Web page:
On January 15th, CRLN joined SOUL, A Just Harvest, Faith in Place, Fight for 15, Women Gathering for Justice, and the Workers Center for Racial Justice for a celebration and call to action to honor Martin Luther King Jr’s life and legacy of direct action to build social change.
A community of faith and conscience filled the space at the Willye B. White Fieldhouse in Rogers Park.
Rev. Marilyn Pagán-Banks, Rev. Booker Vance, and Rev. Teresa Smallwood opened up this event with a warm welcome, in prayer, and providing context.
OCAD (Organized Communities Against Deportations) and CRLN presented deportation defense as an important issue with a call to action for faith communities and elected officials. Rev. Alli Baker (Wellington Church, an immigrant welcoming congregation) framed the issue for the event, while OCAD and CRLN members gave public witness to the struggle of keeping the city and our communities accountable to being true “sanctuaries” in all its definitions. This includes the need for the elimination of an arbitrary gang database kept by the city that criminalizes communities of color, particularly Black communities, and allows for ICE and CPD collaboration in immigration cases.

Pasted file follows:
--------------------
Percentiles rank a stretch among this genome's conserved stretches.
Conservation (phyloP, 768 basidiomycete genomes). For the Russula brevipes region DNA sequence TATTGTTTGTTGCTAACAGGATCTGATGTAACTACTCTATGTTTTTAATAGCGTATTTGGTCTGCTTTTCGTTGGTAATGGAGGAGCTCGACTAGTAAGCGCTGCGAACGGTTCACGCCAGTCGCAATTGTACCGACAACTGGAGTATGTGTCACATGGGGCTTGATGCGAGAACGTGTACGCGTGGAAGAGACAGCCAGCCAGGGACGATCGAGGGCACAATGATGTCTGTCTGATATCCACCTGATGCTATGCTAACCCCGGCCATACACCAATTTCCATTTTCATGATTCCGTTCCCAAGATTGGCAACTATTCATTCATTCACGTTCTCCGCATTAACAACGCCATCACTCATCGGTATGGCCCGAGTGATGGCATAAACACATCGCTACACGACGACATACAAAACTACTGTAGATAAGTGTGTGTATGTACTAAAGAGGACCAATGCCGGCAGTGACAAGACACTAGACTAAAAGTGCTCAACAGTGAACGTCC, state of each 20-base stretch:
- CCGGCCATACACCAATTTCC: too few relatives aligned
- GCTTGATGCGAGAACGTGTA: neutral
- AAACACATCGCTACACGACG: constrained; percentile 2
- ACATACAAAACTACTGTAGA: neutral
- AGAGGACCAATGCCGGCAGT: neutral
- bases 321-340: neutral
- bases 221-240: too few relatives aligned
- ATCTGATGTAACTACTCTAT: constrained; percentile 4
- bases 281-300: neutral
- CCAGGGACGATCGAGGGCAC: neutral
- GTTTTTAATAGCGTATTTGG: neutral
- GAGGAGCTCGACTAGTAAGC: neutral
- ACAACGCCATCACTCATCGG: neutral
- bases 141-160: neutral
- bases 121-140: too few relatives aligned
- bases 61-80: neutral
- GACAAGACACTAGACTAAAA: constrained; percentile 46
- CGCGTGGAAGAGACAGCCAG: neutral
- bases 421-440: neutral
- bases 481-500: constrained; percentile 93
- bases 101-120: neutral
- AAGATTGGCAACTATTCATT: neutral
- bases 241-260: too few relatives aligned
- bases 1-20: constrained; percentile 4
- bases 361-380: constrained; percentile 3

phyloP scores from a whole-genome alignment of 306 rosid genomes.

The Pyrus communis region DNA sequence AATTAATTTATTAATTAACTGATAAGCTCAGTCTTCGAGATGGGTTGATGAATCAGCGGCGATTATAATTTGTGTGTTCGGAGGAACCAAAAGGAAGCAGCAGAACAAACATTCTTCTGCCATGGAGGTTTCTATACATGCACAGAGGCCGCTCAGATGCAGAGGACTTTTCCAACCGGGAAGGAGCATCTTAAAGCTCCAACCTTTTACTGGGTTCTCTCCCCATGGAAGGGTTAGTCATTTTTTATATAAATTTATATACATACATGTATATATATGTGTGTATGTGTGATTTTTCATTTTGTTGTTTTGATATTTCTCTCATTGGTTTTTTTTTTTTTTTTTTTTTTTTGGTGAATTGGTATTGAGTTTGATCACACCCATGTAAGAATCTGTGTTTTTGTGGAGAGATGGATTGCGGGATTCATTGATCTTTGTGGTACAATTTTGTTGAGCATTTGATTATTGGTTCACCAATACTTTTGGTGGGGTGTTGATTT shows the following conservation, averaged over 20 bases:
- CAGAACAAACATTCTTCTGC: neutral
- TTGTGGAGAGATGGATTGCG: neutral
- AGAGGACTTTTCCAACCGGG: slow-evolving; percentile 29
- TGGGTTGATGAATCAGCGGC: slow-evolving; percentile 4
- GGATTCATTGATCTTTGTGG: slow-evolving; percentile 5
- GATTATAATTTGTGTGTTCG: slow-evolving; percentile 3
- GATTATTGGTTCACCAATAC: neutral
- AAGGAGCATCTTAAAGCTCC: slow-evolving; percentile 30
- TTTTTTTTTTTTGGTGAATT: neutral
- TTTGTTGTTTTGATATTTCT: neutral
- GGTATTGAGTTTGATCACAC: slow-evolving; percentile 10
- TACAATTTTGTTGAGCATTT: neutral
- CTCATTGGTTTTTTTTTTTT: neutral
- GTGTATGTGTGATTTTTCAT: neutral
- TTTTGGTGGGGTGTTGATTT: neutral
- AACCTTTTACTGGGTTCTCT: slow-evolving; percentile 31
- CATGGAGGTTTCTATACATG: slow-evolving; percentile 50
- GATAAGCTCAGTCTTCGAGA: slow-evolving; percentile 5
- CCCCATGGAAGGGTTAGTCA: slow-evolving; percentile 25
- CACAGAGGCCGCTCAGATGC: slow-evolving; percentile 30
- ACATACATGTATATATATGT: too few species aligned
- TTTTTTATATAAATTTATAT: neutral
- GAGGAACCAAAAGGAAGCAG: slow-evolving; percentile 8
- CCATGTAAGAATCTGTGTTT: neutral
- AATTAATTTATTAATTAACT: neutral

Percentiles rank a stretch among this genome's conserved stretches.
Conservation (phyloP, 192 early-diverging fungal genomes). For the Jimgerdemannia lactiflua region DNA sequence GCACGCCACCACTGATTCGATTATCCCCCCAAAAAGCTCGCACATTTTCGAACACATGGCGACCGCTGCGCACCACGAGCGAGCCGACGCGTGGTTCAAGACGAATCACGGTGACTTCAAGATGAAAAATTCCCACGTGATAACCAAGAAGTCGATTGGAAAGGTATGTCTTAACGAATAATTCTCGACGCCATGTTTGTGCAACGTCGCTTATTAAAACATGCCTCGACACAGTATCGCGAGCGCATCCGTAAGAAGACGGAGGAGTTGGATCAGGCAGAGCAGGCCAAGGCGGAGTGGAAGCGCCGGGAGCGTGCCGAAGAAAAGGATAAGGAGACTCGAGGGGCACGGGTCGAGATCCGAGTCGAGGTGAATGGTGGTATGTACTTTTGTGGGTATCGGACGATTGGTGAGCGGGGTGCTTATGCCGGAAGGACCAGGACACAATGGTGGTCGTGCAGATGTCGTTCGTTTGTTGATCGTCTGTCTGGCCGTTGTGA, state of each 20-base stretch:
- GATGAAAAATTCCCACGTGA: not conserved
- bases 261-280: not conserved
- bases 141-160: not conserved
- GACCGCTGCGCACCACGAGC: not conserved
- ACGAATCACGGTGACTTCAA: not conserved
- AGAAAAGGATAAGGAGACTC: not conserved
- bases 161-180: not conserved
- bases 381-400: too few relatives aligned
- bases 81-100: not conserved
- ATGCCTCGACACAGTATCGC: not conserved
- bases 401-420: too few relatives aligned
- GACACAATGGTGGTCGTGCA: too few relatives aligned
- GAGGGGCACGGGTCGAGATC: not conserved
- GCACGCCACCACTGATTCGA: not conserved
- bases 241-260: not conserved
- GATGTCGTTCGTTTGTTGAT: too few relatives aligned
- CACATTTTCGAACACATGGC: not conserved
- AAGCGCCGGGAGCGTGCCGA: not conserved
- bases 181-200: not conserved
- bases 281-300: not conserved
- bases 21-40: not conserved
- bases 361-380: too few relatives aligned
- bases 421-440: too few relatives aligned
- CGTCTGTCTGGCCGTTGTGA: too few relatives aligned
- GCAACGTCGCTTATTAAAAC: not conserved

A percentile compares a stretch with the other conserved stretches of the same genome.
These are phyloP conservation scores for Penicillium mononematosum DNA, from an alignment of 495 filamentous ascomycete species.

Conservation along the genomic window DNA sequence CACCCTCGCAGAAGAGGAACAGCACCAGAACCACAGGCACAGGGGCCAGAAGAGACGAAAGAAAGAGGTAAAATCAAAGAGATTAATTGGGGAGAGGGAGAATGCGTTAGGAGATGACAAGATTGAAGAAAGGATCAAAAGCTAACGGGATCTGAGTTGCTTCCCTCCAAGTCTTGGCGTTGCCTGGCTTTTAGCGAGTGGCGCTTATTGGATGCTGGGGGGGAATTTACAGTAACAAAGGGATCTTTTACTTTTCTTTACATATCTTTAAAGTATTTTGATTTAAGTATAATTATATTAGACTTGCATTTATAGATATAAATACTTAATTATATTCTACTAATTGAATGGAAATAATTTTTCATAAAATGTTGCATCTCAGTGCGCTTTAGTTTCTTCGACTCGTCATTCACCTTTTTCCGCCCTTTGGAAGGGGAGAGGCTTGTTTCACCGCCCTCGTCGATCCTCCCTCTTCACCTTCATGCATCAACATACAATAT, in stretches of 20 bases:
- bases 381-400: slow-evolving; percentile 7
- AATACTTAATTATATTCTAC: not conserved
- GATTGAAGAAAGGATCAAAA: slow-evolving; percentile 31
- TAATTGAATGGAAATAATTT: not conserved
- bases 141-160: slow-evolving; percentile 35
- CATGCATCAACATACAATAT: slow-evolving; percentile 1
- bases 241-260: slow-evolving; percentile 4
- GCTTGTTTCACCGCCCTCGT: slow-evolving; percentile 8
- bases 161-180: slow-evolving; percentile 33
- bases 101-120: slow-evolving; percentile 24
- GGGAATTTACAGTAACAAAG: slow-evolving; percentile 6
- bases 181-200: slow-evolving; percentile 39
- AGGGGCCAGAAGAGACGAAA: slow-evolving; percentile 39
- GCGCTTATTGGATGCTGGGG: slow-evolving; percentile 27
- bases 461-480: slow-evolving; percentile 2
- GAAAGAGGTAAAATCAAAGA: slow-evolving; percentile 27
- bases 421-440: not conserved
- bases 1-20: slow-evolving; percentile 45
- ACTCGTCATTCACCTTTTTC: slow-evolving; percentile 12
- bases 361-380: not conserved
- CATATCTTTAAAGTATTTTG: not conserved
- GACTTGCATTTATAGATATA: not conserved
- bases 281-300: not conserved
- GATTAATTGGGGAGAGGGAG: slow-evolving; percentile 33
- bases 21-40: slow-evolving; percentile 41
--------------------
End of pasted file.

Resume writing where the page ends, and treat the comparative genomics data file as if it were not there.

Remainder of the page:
As we continue to hold Mayor Emmanuel, Governor Rauner, ICE and all agencies accountable for criminalizing Black and Brown folks, raiding immigrant communities, and allowing our communities to be broken apart, we called (and continue to call) upon communities of faith to take action with us
As Martin Luther King said, “Let us rededicate ourselves to the long and bitter, but beautiful struggle for a new world.”
First, we call on faith communities and congregations to provide space within their spaces of worship for healing, educating, and organizing. Like many places of worship did in the 1970s and 1980s, open up your space for our undocumented siblings, brothers, and sisters fighting their deportations or for other directly-affected communities fighting other kinds of cases.
Second, we call on everyone here today to live our faith and values by organizing sanctuary spaces within your own community. We call on everyone to create sanctuary communities by opening your doors and hitting the streets. Sanctuary is a commitment to enacting our own visions of community care and safety. We reject divisive language that says some people are more deserving of love and protection than others.
To stay up to date on more ways to support current campaigns please follow CRLN, OCAD, and all our community partners on Facebook.
For more information please contact Cinthya Rodriguez, Immigration Organizer for CRLN at